Wednesday, July 25, 2012


It is quite unusual for the Federal Court to order costs in immigration or citizneship cases. It is difficult to discern why costs were awarded against the applicant in this case, although it appears that the court may have found the evidence heavily weighted against the applicant.

Baig v. Canada (Minister of Citizenship and Immigration
Between Ghazanfar Baig, Applicant, and
The Minister of Citizenship and Immigration, Respondent

[2012] F.C.J. No. 963

2012 FC 858

Docket T-1811-11

Federal Court
Ottawa, Ontario

Rennie J.

Heard: May 30, 2012.
Judgment: July 5, 2012.

(21 paras.)


1     RENNIE J.:-- The applicant appeals, pursuant to section 14(5) of the Citizenship Act, RSC, 1985, c C-29 (Citizenship Act) the decision of Citizenship Judge K. Mohan (Judge), dated September 7, 2011, rejecting the applicant's application for a grant of Canadian citizenship pursuant to section 5(1) of the Citizenship Act. The appeal being brought pursuant to subsection 14(5) of the Citizenship Act is governed by the Federal Courts Rules (SOR/98-106) (Rules) pertaining to applications; hence the parties status' as applicant and respondent. The Citizenship Act does not provide for further appeals following a disposition by this Court. For the reasons that follow the appeal is dismissed.


2     The applicant, Ghazanfar Baig, is a citizen of Pakistan. He and his family were granted permanent residence in Canada on August 20, 2004. His wife and three children are all now Canadian citizens.

3     The applicant applied for Canadian citizenship on April 8, 2008 and had his citizenship hearing on July 18, 2011.

4     In his decision dated September 7, 2011, the Judge applied the residence test articulated by Justice Muldoon in Re Pourghasemi, [1993] FCJ No 232 and endorsed in Martinez-Caro v Canada (Minister of Citizenship and Immigration), 2011 FC 640. Under that test, the applicant met the residence requirement of the Citizenship Act if he established that he had been physically present in Canada for 1095 days in the relevant four-year period. The Judge determined, correctly, that the relevant period in this case was between August 20, 2004, and April 8, 2008.

5     At the applicant's hearing the Judge notified the applicant that he was not satisfied that the applicant met the residence requirement and afforded him an opportunity to provide additional documentation in support of his application.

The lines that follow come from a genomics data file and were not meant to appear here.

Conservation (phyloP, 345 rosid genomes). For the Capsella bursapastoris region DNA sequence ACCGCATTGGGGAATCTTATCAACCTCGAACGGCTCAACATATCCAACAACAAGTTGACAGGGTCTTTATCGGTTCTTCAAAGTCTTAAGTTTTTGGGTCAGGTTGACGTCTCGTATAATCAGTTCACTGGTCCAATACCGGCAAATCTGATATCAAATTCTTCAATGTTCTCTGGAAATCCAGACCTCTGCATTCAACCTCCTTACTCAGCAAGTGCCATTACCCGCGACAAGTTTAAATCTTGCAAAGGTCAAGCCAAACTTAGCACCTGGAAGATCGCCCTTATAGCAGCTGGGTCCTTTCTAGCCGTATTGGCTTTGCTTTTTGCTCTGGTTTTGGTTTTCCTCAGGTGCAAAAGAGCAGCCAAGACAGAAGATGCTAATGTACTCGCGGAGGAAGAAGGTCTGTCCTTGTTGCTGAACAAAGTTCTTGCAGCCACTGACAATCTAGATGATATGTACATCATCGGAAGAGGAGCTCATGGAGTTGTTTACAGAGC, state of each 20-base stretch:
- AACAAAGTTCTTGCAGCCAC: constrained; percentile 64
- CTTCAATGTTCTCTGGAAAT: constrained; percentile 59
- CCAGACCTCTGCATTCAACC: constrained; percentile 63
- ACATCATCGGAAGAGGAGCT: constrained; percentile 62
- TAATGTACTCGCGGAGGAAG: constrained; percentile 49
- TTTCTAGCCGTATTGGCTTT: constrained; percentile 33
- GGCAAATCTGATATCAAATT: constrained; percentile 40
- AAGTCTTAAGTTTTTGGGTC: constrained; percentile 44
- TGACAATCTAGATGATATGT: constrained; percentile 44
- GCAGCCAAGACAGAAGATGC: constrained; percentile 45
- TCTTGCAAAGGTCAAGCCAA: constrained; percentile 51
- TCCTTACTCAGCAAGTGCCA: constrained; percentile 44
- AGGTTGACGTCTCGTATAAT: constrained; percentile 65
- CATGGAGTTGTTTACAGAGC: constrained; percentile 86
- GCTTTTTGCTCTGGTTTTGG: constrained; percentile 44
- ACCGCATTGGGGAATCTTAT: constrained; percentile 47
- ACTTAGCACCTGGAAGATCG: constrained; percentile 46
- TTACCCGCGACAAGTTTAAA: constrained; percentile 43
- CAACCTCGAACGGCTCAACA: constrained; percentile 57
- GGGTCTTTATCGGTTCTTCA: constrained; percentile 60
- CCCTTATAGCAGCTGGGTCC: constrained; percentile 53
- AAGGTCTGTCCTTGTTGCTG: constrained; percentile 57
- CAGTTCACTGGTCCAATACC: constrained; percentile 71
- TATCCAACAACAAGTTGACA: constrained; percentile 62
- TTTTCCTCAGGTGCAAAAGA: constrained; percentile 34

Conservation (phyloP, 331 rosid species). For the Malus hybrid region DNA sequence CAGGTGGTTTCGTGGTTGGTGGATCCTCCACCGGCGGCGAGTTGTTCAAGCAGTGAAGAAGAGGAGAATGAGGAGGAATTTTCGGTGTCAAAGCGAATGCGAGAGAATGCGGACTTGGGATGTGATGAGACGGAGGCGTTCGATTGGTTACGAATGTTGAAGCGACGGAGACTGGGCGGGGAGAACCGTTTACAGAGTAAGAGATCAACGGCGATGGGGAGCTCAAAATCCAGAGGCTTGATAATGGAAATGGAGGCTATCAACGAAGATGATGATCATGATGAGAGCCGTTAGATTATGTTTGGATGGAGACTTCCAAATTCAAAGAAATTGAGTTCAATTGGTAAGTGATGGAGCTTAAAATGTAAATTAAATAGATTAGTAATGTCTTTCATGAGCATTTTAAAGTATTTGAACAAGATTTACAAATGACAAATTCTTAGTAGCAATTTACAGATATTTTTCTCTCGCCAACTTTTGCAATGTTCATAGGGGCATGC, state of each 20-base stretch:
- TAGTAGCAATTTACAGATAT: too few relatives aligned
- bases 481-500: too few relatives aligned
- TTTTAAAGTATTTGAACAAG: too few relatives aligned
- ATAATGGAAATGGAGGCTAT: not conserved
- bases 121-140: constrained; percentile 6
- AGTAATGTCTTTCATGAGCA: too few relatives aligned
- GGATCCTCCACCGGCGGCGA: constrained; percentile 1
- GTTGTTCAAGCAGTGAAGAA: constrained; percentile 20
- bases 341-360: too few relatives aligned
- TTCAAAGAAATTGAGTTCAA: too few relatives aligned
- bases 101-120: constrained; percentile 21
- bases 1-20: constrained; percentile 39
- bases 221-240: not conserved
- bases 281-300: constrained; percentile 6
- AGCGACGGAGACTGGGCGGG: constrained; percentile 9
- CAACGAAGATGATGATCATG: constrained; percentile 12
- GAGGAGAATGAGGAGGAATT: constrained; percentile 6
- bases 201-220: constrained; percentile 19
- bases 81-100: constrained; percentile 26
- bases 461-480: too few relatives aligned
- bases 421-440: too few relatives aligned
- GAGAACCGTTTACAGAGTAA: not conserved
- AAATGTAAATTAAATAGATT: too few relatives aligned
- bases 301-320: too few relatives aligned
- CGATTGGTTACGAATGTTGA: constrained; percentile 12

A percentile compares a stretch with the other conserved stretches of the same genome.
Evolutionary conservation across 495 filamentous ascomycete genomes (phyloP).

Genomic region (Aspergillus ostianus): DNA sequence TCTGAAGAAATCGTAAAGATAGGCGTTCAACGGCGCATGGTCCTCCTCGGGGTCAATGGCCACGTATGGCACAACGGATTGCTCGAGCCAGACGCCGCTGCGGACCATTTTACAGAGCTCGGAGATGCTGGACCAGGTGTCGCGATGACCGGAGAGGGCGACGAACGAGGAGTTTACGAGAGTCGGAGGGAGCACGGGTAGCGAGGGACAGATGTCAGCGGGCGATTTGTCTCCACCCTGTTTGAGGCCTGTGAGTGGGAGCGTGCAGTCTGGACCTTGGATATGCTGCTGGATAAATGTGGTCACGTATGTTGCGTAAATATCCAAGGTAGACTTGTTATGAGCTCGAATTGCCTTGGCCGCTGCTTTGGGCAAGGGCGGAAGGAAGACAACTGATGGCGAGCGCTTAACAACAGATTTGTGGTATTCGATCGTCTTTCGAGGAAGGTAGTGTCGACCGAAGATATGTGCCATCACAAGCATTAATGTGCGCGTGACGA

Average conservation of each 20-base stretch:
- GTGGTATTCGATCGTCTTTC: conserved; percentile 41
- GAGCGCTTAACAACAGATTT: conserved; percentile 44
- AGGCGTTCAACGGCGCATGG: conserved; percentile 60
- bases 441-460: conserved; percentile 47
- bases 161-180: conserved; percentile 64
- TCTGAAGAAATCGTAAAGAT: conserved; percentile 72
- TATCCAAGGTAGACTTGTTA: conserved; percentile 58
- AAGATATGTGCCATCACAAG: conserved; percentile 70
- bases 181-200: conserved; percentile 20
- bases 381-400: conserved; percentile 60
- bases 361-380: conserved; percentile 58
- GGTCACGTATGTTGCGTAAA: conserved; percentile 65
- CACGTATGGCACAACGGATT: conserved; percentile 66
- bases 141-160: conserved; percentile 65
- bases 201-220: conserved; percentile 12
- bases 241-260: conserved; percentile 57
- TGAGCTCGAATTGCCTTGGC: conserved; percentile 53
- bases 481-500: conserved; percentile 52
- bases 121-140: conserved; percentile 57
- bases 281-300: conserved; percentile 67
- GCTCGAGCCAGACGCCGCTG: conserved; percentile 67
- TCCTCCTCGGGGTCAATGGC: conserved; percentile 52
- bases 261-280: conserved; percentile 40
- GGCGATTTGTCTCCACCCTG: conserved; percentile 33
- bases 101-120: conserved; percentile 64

6     The Judge found that there were many gaps during the relevant period in which it was difficult to determine whether the applicant was present in Canada. The Judge found insufficient evidence to substantiate that the applicant worked as a self-employed consultant in Canada during that period. The Judge noted that the applicant's reported income on his tax returns for 2004-2007 was very low considering he was supporting a family of five. The Judge also found that the applicant had not provided a clear audit trail of his revenues and expenses, as requested.

7     The Judge noted that the applicant provided health records for the relevant period, but found that they revealed few medical appointments in 2005, and none in 2006. While there were several visits from 2007 onwards, these records did not establish that the applicant was physically present for 2005 and 2006. He noted that the onus was on an applicant to establish that he or she fulfills the requirements for citizenship and concluded that the applicant had not established, on a balance of probabilities, that he had been physically present in Canada for the required 1095 days.

8     Finally, in accordance with section 5(4) of the Citizenship Act, the Judge had considered whether to make a favourable recommendation for a discretionary grant of citizenship. He decided not to make a favourable recommendation because there were inadequate circumstances of special and unusual hardship, or services of an exceptional value to Canada to warrant such a recommendation. The application was therefore not approved.

Standard of Review/Issue

9     The parties frame the issues as follows:

·       i. 

Was the Judge's decision reasonable? 

·       ii. 

Were the Judge's reasons adequate? 

10     The parties agree that the Judge's findings of fact are to be assessed on a standard of reasonableness: Canada (Minister of Citizenship and Immigration) v Al-Showaiter, 2012 FC 12. In Newfoundland and Labrador Nurses' Union v Newfoundland and Labrador (Treasury Board), 2011 SCC 62, the Supreme Court of Canada held that the adequacy of the reasons is not a standalone ground of review or a matter of procedural fairness, but rather, forms part of the reasonableness analysis.


11     The applicant argues that since the Judge applied the physical presence test as articulated in Pourghasemi he should have examined the applicant's passport thoroughly to determine if the applicant had been physically present for the requisite number of days. However, the Judge noted that the applicant had an electronic Pakistan non-resident Card (NICOP), and therefore the lack of stamps in his passport would not necessarily establish that he had not travelled during the relevant period.